Don't fault the guy for flaunting his virility. After all, he had to bury his brawn from 1990 to 1997 as the lovably naive pilot Joe Hackett on the NBC series Wings. "He's going to surprise a lot of people with this show," predicts his Wings costar and friend Steven Weber. Adds Daly's wife, actress Amy Van Nostrand: "That Wings character was just the tip of the iceberg."
Many critics seem to agree. They say Daly, 44, holds his own with David Janssen in the original 1960s TV series and Harrison Ford in the 1993 film version, giving a steely yet soulful performance. "He can run with the best of them," wrote Steven Oxman in Variety. Adds the show's executive producer John McNamara: "Tim radiates intelligence and strength, [which] is incredibly rare."
Daly learned the ropes from his parents. The youngest of four children and only son of actors Hope Newell and the late James Daly (he starred in the popular '70s drama series Medical Center), Tim grew up in Suffern, N.Y., surrounded by performers. When his parents split after 25 years of marriage, Daly was only 9. "The one thing my parents managed to convey was that they loved me tremendously," he says. As for his sisters (Pegeen, now 57, is a stand-in for Judging Amy star and sister Tyne, 54; Glynn, 52, is a homemaker), they routinely tormented him with a tough-love approach to swimming lessons. "We just kept throwing him in the water," recalls Tyne. "Mother and Father weren't in on that."
Although "an actor from the moment he was born," says Tyne, Tim didn't pursue the craft seriously until he was 20. Two years earlier, in 1974, he had dropped out of Syracuse University two weeks into his freshman year and hit the road in his beat-up '65 Mercedes. He crisscrossed the country, making money as a chef, a carpenter and by pumping gas. He also became hooked on drugs and alcohol. "I had some bad addiction problems," says Daly (who kicked his habits in 1982 and has been clean and sober ever since). In 1976 a newly focused Daly enrolled at Bennington College in Vermont and immersed himself in theater. He graduated three years later.
With help from Tyne, who was already starring in Cagney & Lacey, Daly landed parts on TV and in the film Diner. Then in 1981 he joined the Trinity Repertory Company in Providence, where he met Van Nostrand. "I immediately fell in love with her," says Daly, who wooed the actress offstage with his accomplished acoustic-guitar playing. Though Van Nostrand was living with someone else at the time, she fell for the hunky charmer during the 10 weeks the troupe toured abroad. "It's been a romantic adventure this whole time," says the actress, 46, who married Daly in 1982.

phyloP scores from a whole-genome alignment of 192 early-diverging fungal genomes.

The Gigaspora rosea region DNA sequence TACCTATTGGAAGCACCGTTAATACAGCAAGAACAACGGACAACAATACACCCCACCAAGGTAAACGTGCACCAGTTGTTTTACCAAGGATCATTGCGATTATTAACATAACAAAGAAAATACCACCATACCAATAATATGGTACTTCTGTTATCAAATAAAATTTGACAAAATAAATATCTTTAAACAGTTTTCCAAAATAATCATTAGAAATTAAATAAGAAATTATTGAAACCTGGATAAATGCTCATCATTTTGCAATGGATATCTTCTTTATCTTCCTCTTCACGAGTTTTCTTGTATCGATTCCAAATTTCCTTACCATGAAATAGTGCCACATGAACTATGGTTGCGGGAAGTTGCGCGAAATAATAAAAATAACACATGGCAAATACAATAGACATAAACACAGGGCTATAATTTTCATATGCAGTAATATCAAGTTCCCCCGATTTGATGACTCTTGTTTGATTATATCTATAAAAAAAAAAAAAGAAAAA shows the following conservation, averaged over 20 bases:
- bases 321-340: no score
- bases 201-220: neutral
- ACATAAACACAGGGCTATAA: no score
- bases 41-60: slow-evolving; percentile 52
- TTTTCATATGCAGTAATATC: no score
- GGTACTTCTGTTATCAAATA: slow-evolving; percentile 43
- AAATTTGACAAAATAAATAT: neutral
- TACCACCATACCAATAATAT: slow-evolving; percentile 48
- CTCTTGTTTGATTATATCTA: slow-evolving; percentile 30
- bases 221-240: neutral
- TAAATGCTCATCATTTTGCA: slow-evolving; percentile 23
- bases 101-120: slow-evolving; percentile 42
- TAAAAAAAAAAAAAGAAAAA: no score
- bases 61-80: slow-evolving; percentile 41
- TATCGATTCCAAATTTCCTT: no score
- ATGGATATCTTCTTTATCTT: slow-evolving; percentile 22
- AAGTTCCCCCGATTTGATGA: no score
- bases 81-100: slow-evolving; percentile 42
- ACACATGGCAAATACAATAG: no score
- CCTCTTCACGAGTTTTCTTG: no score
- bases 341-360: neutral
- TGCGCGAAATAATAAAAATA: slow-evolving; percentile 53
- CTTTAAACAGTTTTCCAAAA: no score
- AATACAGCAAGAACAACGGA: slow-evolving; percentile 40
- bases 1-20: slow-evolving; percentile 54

The latest leg in the journey may be the most exciting. "I have a great deal of passion for it," Daly says of The Fugitive. "I'm really interested in making it good." The series films mainly in Seattle, far from the three-story 1870 Providence farmhouse he shares with Amy and children Sam, 16, and Emelyn, 11. Thanks to a strictly enforced pact with his wife, who appeared this fall in the play Dead End in Boston, Daly gets home at least every three weeks to catch his son's basketball games, carpool his daughter or steal away to the family's Vermont house. But during his 12-hour-long workdays in between, Daly draws upon his loneliness. "I miss my family a lot," he says. "Maybe that's why I feel so strongly connected to my character."
Mark Dagostino in Seattle
- Mark Dagostino.
When Tim Daly assumed the role of wrongly convicted wife killer on the run Dr. Richard Kimble on CBS's new remake of The Fugitive in August, he decided to tackle the stunts himself. Since then he has dangled from a 100-ft. cliff in the rain, jumped across an open drawbridge and swum in the 45° waters of Puget Sound. Daly even stood atop a tractor trailer as it barreled down a highway at 50 miles per hour. "I don't scare easily," says the actor. "It was cool. It was fun."